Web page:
An action of assumpsit was brought by Frank J. Degan, against Joseph F. Goergen, Michael W. Ryan and Conrad L. Niehoff, who were served with summons on March 8, 1895. A declaration containing the common counts only was filed on March 22, 1895. On March 26 leave was granted to amend all papers so as to make the suit in the name of the People of the State of Illinois, for the use of Frank J. Degan, and on the same day leave was granted to file an additional count instanter. This additional count was a count in debt, and alleged Frank J. Degan was a minor, and that Joseph F. Goergen was appointed his guardian, and executed a bond with Conrad Niehoff and Michael W. Ryan as sureties, which bond was duly approved, and after setting forth the liability under the bond a breach is alleged that certain moneys came to the hands of the guardian which he converted to his own use and failed to turn over to the plaintiff. After the filing of this count, and on April 1, 1895, a default was entered against Goergen and the plaintiff in error. The common counts were afterward withdrawn. Michael W. Ryan pleaded to the declaration, and subsequently an amended declaration, which amounted to an additional count, was filed by Degan and issue found thereon. This latter declaration was substantially the same as the former, the only material difference being, it was averred in the first amended declaration that money came to the hands of the guardian from the proceeds of rents and sale of real estate, and in the latter it was averred that money came to the hands of the guardian as the proceeds of moneys and profits of the personal estate. Under the issues made on these pleadings a trial was had with a jury, who found adversely to Ryan. The verdict of the jury was, at the request of counsel for defendant in error, against all of the defendants, and the assessment of the damages was placed at $1226.48. From that judgment Ryan prosecuted an appeal to the Appellate Court for the First District, where the judgment was affirmed, and then prosecuted an appeal to this court, where the judgment of the Appellate Court was affirmed, and is reported as Ryan v. People, 165 Ill. 113. Niehoff, Ryan's co-defendant below, has brought the case to this court by writ of error. The record in this case is the same as in that case.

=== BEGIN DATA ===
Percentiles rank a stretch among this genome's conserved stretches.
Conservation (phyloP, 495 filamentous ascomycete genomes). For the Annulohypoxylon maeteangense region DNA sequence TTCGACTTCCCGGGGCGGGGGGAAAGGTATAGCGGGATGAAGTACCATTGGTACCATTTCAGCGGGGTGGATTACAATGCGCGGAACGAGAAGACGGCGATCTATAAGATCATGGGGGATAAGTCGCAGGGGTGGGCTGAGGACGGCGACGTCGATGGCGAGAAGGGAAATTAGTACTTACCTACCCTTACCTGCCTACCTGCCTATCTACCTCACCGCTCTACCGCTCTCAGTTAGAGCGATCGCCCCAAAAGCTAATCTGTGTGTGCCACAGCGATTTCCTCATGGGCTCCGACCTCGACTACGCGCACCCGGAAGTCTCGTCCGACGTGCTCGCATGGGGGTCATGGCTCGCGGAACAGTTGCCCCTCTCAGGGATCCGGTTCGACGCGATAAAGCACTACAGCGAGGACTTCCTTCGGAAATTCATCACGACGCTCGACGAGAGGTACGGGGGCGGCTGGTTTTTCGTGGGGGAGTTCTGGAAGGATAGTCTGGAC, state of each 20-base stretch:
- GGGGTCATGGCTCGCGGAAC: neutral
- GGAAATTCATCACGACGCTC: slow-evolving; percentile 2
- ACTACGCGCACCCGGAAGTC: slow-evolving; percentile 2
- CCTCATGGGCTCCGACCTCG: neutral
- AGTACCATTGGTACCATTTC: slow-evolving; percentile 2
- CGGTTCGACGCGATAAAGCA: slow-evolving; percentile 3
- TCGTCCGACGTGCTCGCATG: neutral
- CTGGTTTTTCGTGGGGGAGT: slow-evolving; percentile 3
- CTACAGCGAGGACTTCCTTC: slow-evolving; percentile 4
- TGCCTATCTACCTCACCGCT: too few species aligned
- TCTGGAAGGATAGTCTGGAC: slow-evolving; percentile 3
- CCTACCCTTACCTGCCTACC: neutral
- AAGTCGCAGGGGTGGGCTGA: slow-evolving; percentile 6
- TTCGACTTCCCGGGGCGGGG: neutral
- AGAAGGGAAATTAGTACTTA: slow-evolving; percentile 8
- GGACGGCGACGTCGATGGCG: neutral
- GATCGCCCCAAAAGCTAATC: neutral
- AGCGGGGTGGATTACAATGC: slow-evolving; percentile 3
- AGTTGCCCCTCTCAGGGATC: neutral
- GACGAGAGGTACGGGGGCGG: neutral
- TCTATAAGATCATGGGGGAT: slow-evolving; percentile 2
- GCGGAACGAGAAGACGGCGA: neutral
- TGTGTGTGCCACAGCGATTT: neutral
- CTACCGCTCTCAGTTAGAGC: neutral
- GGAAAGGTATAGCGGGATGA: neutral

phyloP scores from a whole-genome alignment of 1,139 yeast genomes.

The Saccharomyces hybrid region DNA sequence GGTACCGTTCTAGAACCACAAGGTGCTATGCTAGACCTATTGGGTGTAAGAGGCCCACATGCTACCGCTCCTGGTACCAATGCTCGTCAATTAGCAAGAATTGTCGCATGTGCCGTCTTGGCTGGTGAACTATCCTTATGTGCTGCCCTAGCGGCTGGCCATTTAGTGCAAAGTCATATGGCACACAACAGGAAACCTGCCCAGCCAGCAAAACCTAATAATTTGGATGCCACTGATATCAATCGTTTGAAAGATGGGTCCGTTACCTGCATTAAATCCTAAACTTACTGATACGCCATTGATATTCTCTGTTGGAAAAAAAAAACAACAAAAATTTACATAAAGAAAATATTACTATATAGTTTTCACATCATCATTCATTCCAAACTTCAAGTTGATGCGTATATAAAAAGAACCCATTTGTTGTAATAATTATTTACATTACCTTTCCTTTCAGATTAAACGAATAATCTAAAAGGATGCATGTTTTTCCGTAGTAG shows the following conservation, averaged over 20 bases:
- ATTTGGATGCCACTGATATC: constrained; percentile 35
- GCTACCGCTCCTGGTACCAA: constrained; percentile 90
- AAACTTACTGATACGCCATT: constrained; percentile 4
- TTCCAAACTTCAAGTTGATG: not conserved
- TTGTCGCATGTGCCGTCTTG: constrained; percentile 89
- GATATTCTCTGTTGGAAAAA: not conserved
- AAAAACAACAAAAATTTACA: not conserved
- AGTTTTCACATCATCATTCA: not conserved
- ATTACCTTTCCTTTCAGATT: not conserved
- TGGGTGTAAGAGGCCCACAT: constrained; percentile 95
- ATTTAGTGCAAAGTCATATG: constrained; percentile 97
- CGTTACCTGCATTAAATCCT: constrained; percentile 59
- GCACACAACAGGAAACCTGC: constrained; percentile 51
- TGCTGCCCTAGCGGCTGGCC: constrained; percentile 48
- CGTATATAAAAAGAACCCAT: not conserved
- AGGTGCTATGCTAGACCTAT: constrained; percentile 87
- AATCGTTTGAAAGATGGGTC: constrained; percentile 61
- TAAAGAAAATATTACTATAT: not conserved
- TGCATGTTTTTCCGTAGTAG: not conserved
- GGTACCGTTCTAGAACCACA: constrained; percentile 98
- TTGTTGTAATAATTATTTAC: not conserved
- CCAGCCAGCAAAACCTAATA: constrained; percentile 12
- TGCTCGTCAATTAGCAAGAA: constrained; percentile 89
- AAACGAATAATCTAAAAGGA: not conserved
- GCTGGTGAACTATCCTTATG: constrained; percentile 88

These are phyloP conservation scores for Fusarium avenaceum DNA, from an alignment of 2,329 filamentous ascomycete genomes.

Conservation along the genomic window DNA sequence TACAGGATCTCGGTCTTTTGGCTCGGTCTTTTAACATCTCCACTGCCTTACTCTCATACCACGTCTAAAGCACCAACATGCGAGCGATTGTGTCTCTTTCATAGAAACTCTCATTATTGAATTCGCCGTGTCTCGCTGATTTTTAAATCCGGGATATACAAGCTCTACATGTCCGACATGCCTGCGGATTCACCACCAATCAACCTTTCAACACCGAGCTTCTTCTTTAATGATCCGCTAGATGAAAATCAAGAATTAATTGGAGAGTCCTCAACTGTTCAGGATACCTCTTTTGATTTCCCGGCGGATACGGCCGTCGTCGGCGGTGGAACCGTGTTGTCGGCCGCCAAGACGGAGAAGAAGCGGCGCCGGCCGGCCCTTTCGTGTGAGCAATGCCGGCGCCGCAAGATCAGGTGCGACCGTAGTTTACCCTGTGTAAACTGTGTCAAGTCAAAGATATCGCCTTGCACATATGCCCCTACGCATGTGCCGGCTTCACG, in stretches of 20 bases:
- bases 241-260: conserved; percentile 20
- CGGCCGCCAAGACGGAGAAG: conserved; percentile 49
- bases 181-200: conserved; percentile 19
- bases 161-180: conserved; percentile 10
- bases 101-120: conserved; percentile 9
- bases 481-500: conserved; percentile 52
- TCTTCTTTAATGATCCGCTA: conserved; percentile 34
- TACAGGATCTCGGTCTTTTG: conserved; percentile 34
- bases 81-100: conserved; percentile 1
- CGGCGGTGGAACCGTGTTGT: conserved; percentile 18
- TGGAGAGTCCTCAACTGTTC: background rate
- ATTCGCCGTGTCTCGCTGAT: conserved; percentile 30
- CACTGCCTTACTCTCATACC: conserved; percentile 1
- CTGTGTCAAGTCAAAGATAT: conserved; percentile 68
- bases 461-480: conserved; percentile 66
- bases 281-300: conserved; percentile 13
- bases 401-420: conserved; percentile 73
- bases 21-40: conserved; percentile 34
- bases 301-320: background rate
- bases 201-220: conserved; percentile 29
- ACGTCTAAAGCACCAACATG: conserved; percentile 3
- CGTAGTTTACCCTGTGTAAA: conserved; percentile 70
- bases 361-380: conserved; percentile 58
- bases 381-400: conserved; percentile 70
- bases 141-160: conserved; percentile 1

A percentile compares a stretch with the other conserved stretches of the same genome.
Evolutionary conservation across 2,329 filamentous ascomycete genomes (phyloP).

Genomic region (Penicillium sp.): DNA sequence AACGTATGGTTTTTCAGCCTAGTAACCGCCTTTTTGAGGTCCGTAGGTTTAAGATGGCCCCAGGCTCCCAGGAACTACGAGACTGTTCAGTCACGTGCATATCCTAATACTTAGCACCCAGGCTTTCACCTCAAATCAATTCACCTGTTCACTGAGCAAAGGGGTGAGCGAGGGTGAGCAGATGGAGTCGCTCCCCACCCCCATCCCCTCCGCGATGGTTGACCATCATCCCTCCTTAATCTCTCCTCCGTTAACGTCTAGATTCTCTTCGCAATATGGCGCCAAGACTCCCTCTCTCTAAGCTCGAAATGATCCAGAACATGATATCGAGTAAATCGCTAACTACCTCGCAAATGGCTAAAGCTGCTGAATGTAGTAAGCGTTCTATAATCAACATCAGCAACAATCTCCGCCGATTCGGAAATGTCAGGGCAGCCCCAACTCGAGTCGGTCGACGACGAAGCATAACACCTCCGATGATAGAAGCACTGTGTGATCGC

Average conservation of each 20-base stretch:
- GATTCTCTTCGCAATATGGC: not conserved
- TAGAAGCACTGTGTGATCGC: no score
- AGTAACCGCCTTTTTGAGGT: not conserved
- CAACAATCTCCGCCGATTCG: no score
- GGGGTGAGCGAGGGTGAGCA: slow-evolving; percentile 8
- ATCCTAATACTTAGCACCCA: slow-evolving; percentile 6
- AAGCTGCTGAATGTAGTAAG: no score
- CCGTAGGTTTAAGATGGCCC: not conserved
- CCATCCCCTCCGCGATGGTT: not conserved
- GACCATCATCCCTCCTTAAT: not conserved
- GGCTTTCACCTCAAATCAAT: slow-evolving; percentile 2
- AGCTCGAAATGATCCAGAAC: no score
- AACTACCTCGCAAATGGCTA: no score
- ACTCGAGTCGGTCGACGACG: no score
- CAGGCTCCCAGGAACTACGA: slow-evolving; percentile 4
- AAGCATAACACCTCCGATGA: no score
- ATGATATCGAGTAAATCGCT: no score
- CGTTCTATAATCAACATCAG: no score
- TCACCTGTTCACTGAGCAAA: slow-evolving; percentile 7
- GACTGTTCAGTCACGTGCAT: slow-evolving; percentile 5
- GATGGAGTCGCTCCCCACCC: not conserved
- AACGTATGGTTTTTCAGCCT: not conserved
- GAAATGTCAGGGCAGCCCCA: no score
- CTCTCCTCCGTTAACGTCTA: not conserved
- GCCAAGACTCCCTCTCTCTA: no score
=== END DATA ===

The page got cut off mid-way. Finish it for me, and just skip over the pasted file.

The guardian's bond was in evidence, as also an entry on the record of the probate court, which entry is set out in full in the Ryan case, by which it appears a final account of the guardian was presented, and there was found due the ward, at the time of entering that order, a total sum of $1191.51. That order was held admissible